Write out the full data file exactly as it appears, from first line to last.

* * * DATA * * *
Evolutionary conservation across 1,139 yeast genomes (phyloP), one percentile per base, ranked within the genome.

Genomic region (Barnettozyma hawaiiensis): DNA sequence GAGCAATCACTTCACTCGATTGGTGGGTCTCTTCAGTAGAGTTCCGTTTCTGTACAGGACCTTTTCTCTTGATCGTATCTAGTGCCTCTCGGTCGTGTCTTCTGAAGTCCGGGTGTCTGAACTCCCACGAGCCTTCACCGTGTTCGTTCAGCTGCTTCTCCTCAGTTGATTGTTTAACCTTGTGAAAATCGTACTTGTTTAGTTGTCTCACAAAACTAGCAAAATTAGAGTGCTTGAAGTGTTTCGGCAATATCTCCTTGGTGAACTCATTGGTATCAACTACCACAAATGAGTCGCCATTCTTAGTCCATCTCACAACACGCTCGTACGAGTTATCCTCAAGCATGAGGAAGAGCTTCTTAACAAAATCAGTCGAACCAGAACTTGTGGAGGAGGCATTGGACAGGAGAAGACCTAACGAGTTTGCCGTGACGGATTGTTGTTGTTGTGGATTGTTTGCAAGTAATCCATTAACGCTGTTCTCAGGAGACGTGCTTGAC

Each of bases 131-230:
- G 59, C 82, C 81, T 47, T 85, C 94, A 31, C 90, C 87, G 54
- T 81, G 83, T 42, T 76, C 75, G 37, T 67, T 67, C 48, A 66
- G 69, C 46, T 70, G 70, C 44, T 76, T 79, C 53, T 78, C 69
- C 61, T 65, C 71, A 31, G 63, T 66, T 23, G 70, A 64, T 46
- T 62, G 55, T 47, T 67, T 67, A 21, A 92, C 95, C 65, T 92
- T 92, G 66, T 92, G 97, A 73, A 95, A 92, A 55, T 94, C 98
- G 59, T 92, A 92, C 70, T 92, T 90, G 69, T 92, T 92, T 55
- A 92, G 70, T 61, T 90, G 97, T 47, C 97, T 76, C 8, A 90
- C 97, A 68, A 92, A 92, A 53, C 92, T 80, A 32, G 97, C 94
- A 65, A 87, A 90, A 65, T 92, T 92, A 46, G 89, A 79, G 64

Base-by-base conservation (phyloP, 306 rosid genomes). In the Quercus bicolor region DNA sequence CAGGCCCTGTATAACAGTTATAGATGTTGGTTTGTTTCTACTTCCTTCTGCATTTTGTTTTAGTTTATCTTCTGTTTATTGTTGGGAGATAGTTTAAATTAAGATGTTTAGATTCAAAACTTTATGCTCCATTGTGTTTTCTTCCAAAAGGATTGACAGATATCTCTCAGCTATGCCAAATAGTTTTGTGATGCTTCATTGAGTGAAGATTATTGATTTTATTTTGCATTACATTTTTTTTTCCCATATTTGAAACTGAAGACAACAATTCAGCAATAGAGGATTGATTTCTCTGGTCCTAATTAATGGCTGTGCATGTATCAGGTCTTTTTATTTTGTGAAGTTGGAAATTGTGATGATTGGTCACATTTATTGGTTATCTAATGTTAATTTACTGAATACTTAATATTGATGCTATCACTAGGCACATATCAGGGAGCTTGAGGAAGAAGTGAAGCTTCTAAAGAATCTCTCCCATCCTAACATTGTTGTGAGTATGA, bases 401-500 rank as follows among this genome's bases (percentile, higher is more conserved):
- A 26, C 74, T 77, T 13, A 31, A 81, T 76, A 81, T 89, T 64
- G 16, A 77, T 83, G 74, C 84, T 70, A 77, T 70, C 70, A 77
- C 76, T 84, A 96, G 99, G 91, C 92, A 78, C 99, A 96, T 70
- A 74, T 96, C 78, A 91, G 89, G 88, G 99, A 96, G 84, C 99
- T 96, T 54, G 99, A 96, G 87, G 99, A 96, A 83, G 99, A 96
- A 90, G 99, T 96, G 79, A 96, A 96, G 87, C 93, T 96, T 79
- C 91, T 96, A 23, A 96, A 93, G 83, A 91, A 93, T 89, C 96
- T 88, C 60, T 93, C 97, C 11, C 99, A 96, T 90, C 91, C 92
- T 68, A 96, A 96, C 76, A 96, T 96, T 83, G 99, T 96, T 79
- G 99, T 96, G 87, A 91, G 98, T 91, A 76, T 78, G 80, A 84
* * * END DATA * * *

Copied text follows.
Evolutionary conservation across 1,139 yeast genomes (phyloP), one percentile per base, ranked within the genome.

Genomic region (Barnettozyma hawaiiensis): DNA sequence GAGCAATCACTTCACTCGATTGGTGGGTCTCTTCAGTAGAGTTCCGTTTCTGTACAGGACCTTTTCTCTTGATCGTATCTAGTGCCTCTCGGTCGTGTCTTCTGAAGTCCGGGTGTCTGAACTCCCACGAGCCTTCACCGTGTTCGTTCAGCTGCTTCTCCTCAGTTGATTGTTTAACCTTGTGAAAATCGTACTTGTTTAGTTGTCTCACAAAACTAGCAAAATTAGAGTGCTTGAAGTGTTTCGGCAATATCTCCTTGGTGAACTCATTGGTATCAACTACCACAAATGAGTCGCCATTCTTAGTCCATCTCACAACACGCTCGTACGAGTTATCCTCAAGCATGAGGAAGAGCTTCTTAACAAAATCAGTCGAACCAGAACTTGTGGAGGAGGCATTGGACAGGAGAAGACCTAACGAGTTTGCCGTGACGGATTGTTGTTGTTGTGGATTGTTTGCAAGTAATCCATTAACGCTGTTCTCAGGAGACGTGCTTGAC

Each of bases 131-230:
- G 59, C 82, C 81, T 47, T 85, C 94, A 31, C 90, C 87, G 54
- T 81, G 83, T 42, T 76, C 75, G 37, T 67, T 67, C 48, A 66
- G 69, C 46, T 70, G 70, C 44, T 76, T 79, C 53, T 78, C 69
- C 61, T 65, C 71, A 31, G 63, T 66, T 23, G 70, A 64, T 46
- T 62, G 55, T 47, T 67, T 67, A 21, A 92, C 95, C 65, T 92
- T 92, G 66, T 92, G 97, A 73, A 95, A 92, A 55, T 94, C 98
- G 59, T 92, A 92, C 70, T 92, T 90, G 69, T 92, T 92, T 55
- A 92, G 70, T 61, T 90, G 97, T 47, C 97, T 76, C 8, A 90
- C 97, A 68, A 92, A 92, A 53, C 92, T 80, A 32, G 97, C 94
- A 65, A 87, A 90, A 65, T 92, T 92, A 46, G 89, A 79, G 64

Base-by-base conservation (phyloP, 306 rosid genomes). In the Quercus bicolor region DNA sequence CAGGCCCTGTATAACAGTTATAGATGTTGGTTTGTTTCTACTTCCTTCTGCATTTTGTTTTAGTTTATCTTCTGTTTATTGTTGGGAGATAGTTTAAATTAAGATGTTTAGATTCAAAACTTTATGCTCCATTGTGTTTTCTTCCAAAAGGATTGACAGATATCTCTCAGCTATGCCAAATAGTTTTGTGATGCTTCATTGAGTGAAGATTATTGATTTTATTTTGCATTACATTTTTTTTTCCCATATTTGAAACTGAAGACAACAATTCAGCAATAGAGGATTGATTTCTCTGGTCCTAATTAATGGCTGTGCATGTATCAGGTCTTTTTATTTTGTGAAGTTGGAAATTGTGATGATTGGTCACATTTATTGGTTATCTAATGTTAATTTACTGAATACTTAATATTGATGCTATCACTAGGCACATATCAGGGAGCTTGAGGAAGAAGTGAAGCTTCTAAAGAATCTCTCCCATCCTAACATTGTTGTGAGTATGA, bases 401-500 rank as follows among this genome's bases (percentile, higher is more conserved):
- A 26, C 74, T 77, T 13, A 31, A 81, T 76, A 81, T 89, T 64
- G 16, A 77, T 83, G 74, C 84, T 70, A 77, T 70, C 70, A 77
- C 76, T 84, A 96, G 99, G 91, C 92, A 78, C 99, A 96, T 70
- A 74, T 96, C 78, A 91, G 89, G 88, G 99, A 96, G 84, C 99
- T 96, T 54, G 99, A 96, G 87, G 99, A 96, A 83, G 99, A 96
- A 90, G 99, T 96, G 79, A 96, A 96, G 87, C 93, T 96, T 79
- C 91, T 96, A 23, A 96, A 93, G 83, A 91, A 93, T 89, C 96
- T 88, C 60, T 93, C 97, C 11, C 99, A 96, T 90, C 91, C 92
- T 68, A 96, A 96, C 76, A 96, T 96, T 83, G 99, T 96, T 79
- G 99, T 96, G 87, A 91, G 98, T 91, A 76, T 78, G 80, A 84